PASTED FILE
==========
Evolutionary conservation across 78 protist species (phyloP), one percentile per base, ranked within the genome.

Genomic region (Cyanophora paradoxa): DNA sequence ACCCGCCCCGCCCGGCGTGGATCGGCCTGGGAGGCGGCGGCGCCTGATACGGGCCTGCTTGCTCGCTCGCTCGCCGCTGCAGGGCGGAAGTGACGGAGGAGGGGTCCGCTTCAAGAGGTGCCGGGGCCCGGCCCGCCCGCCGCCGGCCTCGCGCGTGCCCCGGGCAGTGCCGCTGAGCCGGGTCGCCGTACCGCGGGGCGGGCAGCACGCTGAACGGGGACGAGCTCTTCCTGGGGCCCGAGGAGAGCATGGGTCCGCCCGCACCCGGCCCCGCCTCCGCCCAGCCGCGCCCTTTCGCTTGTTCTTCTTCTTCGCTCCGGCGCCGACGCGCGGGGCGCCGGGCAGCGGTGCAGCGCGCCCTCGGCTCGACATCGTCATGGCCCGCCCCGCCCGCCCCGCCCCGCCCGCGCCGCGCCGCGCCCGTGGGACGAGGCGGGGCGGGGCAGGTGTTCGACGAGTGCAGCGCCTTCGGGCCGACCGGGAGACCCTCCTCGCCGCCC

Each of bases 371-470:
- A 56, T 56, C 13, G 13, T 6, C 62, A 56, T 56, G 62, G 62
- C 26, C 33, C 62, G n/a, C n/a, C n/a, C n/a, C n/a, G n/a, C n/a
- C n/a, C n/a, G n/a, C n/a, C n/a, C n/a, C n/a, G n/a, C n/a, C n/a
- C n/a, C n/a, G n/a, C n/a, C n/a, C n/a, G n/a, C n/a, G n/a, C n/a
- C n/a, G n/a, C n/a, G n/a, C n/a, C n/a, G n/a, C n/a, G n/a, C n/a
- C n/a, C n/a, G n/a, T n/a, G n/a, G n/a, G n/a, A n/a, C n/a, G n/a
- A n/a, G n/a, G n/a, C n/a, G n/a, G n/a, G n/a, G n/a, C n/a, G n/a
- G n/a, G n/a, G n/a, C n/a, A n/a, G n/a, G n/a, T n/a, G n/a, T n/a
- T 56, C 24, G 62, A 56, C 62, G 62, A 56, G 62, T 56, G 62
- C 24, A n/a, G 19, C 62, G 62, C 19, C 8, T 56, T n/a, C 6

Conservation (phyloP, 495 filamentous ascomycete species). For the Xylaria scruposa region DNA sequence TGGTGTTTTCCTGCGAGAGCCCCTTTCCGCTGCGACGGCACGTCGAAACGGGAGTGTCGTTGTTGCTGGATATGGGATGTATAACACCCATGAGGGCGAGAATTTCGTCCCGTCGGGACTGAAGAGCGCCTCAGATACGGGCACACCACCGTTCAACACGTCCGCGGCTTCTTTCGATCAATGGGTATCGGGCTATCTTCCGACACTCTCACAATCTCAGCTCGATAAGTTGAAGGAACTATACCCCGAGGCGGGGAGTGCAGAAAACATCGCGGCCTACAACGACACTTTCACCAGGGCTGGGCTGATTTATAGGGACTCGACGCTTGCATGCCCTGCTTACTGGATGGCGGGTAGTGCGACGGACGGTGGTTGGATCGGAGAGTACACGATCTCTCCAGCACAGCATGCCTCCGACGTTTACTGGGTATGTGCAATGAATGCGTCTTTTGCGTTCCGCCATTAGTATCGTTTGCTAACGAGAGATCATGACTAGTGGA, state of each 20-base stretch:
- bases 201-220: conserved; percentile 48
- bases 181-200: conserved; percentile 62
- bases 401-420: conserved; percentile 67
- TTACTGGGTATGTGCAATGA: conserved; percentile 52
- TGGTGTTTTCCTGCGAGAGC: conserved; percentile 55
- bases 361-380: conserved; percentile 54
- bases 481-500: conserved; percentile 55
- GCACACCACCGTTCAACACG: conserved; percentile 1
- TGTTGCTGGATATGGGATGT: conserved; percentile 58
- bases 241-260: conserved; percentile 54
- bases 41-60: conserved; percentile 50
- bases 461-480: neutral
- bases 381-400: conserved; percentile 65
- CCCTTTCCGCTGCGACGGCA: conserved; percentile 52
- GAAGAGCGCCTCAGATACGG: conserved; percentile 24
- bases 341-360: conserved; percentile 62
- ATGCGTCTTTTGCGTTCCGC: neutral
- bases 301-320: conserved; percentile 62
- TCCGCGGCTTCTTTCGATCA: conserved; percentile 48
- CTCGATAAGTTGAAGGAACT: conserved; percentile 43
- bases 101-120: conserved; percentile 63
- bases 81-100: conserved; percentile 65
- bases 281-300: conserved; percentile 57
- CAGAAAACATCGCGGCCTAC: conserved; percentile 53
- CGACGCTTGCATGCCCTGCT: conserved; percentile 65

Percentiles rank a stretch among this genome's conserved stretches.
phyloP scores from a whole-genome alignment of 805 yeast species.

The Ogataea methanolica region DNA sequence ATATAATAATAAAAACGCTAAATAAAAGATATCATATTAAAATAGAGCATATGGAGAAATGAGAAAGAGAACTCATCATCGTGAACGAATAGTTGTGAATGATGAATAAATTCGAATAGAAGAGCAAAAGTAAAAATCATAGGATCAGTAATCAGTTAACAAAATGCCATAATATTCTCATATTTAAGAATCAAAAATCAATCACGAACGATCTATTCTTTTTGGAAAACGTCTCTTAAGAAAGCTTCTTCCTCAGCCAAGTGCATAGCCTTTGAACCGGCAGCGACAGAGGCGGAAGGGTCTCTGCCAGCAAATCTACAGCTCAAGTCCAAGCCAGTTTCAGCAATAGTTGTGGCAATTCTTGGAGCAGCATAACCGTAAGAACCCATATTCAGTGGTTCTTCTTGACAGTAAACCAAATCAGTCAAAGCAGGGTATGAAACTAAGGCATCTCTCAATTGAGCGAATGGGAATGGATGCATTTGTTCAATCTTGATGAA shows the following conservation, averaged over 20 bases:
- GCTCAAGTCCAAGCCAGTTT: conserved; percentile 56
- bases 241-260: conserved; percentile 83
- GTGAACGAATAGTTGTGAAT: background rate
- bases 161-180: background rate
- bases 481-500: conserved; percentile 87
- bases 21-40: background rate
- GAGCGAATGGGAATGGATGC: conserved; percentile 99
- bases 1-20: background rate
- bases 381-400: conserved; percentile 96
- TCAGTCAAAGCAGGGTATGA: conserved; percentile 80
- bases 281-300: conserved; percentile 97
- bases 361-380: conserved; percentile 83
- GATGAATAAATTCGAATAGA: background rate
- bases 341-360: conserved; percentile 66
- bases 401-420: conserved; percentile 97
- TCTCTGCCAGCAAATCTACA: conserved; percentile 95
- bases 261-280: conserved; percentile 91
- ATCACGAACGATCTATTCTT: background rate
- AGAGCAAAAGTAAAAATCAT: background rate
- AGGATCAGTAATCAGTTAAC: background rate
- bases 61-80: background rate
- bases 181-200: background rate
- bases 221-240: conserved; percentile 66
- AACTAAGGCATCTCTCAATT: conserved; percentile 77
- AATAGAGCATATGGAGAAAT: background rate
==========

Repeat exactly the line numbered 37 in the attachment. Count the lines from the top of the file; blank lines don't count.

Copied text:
- bases 281-300: conserved; percentile 57